Wikimedia Commons


Upset over rising American class tensions, Silicon Valley elder Tom Perkins seems to have riled them up even more. Perkins wrote a letter to the editor published in the Wall Street Journal today that hinges on a totally inappropriate analogy: comparing wealthy Americans to persecuted Jews in Nazi Germany.

Perkins co-founded the venture capital firm Kleiner Perkins Caufield & Byers 40 years ago, so while he is no longer an active VC, his name is still quite present in local conversations. He’s also famous for having owned one of the largest yachts in the world.

Perkins writes:

Writing from the epicenter of progressive thought, San Francisco, I would call attention to the parallels of fascist Nazi Germany to its war on its “one percent,” namely its Jews, to the progressive war on the American one percent, namely the “rich.”

From the Occupy movement to the demonization of the rich embedded in virtually every word of our local newspaper, the San Francisco Chronicle, I perceive a rising tide of hatred of the successful one percent. There is outraged public reaction to the Google buses carrying technology workers from the city to the peninsula high-tech companies which employ them. We have outrage over the rising real-estate prices which these “techno geeks” can pay. We have, for example, libelous and cruel attacks in the Chronicle on our number-one celebrity, the author Danielle Steel, alleging that she is a “snob” despite the millions she has spent on our city’s homeless and mentally ill over the past decades.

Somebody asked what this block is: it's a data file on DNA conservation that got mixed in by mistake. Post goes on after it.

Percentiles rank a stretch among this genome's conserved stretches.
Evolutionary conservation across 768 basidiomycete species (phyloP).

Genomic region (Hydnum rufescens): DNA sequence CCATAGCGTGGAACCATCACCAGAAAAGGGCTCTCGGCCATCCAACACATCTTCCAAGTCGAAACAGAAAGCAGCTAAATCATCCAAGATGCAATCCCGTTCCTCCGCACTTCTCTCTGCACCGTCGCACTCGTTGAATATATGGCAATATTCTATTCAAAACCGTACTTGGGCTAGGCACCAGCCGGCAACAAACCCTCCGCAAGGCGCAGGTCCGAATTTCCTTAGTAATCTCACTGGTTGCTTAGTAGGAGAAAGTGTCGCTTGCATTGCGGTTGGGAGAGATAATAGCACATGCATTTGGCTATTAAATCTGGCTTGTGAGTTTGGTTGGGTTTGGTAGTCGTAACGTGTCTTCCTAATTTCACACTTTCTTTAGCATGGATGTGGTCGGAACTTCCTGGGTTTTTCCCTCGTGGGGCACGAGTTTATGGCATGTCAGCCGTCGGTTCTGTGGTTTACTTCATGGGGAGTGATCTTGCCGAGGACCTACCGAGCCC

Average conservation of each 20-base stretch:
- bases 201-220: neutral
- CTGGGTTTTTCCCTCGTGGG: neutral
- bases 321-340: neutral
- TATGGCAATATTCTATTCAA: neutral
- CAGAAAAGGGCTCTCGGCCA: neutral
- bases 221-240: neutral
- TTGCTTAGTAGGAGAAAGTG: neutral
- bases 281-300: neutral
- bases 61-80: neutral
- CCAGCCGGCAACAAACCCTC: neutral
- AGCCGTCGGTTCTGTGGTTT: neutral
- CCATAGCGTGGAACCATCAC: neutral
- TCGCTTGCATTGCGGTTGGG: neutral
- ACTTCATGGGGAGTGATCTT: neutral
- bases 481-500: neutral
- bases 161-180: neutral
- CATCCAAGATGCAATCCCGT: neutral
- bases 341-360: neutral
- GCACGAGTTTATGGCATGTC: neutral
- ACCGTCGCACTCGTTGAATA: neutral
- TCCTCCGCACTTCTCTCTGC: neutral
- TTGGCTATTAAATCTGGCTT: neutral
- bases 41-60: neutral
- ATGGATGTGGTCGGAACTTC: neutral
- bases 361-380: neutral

This is a very dangerous drift in our American thinking. Kristallnacht was unthinkable in 1930; is its descendent “progressive” radicalism unthinkable now?

(By the way, Steel is Perkins’s ex-wife.)

While Perkins did get a bit of love in the WSJ comments section, the media commentary and Twitter response has far much less forgiving.

Mark Morelli, Wall Street Journal commenter: “Good article. Unless we stop the class warfare and elect officials who do not divide the country into little fiefdoms we will get Nazi America soon.”

Jordan Weissman at the Atlantic: “This is the reductio ad absurdum of a rich-guy’s persecution complex. The Jews were a minority. The rich are a minority. Therefore, criticizing the rich is akin to committing genocide against the Jews. QED.”